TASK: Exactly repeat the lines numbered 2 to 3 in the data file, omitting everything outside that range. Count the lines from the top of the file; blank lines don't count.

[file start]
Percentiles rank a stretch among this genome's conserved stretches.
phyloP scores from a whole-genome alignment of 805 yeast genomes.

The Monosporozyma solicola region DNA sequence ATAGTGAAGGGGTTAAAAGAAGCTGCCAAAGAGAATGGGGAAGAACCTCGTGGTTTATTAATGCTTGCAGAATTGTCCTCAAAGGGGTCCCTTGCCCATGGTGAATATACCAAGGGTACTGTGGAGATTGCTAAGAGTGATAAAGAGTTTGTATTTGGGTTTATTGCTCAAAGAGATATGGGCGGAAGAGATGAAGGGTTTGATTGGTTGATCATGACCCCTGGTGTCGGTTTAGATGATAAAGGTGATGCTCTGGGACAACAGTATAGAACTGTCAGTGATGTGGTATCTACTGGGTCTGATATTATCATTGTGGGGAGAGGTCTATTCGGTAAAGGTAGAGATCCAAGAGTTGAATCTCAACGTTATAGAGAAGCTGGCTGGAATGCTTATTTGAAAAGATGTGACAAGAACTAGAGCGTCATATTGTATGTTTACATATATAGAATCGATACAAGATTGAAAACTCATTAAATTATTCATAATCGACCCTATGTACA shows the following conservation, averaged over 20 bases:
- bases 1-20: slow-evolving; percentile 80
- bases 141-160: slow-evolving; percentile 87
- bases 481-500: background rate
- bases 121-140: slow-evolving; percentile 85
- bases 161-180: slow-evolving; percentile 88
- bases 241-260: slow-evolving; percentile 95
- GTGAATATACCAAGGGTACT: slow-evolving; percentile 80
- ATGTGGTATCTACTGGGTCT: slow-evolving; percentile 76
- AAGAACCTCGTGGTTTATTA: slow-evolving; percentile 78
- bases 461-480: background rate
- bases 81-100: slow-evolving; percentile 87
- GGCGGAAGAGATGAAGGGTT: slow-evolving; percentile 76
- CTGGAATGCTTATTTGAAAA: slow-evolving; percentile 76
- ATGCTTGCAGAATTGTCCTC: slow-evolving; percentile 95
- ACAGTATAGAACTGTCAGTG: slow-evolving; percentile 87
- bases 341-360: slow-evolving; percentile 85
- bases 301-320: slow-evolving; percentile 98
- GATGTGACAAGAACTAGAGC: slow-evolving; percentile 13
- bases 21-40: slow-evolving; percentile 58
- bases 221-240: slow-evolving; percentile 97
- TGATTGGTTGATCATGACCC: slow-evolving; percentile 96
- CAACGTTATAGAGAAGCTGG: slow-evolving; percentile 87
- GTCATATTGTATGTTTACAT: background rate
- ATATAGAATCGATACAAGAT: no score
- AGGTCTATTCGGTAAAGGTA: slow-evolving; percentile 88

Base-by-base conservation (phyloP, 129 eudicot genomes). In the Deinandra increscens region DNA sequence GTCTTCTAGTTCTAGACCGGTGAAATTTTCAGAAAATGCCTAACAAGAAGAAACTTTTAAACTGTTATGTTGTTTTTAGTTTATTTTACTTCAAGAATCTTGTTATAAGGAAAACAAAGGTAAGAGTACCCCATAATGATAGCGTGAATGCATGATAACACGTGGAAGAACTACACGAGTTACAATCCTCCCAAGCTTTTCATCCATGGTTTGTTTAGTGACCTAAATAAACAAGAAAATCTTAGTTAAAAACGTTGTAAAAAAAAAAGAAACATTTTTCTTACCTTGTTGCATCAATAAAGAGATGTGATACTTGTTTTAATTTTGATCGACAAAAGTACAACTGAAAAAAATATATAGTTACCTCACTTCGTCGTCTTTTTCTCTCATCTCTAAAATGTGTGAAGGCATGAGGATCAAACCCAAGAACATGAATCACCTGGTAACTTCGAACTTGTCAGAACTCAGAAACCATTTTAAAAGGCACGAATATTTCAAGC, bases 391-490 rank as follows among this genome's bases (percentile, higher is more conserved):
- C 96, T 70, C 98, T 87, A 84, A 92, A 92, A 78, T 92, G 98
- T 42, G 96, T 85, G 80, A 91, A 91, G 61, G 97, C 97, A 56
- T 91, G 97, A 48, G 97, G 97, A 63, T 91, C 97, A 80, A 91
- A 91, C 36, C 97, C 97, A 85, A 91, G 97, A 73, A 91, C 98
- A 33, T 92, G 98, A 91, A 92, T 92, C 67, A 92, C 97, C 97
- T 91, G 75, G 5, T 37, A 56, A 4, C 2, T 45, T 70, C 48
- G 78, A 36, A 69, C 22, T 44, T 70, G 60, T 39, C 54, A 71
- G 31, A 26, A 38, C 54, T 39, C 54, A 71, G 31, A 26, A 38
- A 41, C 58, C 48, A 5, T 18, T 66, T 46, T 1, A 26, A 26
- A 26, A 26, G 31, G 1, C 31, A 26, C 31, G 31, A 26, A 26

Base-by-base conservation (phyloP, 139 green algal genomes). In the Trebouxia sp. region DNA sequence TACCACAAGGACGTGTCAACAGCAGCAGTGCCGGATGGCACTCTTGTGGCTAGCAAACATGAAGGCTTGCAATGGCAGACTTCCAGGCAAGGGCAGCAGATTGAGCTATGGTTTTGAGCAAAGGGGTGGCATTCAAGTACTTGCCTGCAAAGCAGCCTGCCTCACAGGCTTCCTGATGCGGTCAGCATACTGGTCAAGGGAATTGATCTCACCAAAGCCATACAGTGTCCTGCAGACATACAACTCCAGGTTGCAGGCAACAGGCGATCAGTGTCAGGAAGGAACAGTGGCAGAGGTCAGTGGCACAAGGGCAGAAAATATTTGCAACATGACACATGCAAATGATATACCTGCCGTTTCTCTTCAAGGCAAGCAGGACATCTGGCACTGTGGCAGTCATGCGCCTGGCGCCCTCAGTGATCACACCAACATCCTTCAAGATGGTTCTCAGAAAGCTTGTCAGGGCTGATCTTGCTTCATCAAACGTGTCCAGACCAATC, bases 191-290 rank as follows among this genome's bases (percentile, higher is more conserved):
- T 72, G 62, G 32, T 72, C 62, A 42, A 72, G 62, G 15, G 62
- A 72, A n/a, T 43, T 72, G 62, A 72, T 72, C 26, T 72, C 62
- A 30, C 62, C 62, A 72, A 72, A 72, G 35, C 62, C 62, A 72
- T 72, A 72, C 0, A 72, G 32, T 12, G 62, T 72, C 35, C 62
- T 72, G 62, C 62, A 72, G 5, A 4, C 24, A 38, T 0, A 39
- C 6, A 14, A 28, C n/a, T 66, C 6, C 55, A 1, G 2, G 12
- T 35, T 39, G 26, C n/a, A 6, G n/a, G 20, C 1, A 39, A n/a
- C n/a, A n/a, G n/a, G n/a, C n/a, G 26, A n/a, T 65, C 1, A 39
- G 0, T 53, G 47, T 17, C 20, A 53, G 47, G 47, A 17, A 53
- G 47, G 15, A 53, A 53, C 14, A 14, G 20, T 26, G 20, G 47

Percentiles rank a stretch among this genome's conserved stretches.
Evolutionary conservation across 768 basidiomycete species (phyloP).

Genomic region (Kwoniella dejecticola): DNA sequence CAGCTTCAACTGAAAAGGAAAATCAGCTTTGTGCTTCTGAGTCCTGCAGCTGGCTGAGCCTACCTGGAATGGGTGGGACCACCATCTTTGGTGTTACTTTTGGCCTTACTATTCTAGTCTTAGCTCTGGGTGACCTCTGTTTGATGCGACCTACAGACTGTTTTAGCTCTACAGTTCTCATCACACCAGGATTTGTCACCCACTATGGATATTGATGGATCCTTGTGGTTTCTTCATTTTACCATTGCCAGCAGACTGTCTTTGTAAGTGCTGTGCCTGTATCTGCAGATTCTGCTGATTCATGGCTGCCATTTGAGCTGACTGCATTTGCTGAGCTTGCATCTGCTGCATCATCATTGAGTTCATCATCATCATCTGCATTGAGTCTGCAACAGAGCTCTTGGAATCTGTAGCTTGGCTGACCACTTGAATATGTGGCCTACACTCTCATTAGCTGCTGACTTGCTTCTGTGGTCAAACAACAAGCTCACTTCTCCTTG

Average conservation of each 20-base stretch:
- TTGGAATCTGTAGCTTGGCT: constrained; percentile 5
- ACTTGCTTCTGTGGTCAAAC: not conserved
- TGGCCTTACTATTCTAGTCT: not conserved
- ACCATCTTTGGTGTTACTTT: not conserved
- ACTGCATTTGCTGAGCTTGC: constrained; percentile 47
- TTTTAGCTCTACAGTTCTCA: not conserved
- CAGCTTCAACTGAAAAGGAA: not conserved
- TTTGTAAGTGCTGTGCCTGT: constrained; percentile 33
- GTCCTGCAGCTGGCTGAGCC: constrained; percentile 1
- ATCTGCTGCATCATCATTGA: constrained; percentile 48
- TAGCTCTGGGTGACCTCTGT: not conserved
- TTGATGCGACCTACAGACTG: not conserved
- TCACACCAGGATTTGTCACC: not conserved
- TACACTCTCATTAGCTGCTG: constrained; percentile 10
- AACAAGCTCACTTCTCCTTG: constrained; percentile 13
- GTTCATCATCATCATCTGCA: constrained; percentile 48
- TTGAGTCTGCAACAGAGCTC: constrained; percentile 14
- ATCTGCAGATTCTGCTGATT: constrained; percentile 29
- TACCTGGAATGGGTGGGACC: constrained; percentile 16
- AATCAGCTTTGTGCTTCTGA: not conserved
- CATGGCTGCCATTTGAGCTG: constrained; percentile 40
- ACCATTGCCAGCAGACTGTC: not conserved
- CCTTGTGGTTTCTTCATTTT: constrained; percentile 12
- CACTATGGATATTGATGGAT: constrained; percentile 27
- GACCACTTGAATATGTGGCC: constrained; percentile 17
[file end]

phyloP scores from a whole-genome alignment of 805 yeast genomes.

The Monosporozyma solicola region DNA sequence ATAGTGAAGGGGTTAAAAGAAGCTGCCAAAGAGAATGGGGAAGAACCTCGTGGTTTATTAATGCTTGCAGAATTGTCCTCAAAGGGGTCCCTTGCCCATGGTGAATATACCAAGGGTACTGTGGAGATTGCTAAGAGTGATAAAGAGTTTGTATTTGGGTTTATTGCTCAAAGAGATATGGGCGGAAGAGATGAAGGGTTTGATTGGTTGATCATGACCCCTGGTGTCGGTTTAGATGATAAAGGTGATGCTCTGGGACAACAGTATAGAACTGTCAGTGATGTGGTATCTACTGGGTCTGATATTATCATTGTGGGGAGAGGTCTATTCGGTAAAGGTAGAGATCCAAGAGTTGAATCTCAACGTTATAGAGAAGCTGGCTGGAATGCTTATTTGAAAAGATGTGACAAGAACTAGAGCGTCATATTGTATGTTTACATATATAGAATCGATACAAGATTGAAAACTCATTAAATTATTCATAATCGACCCTATGTACA shows the following conservation, averaged over 20 bases: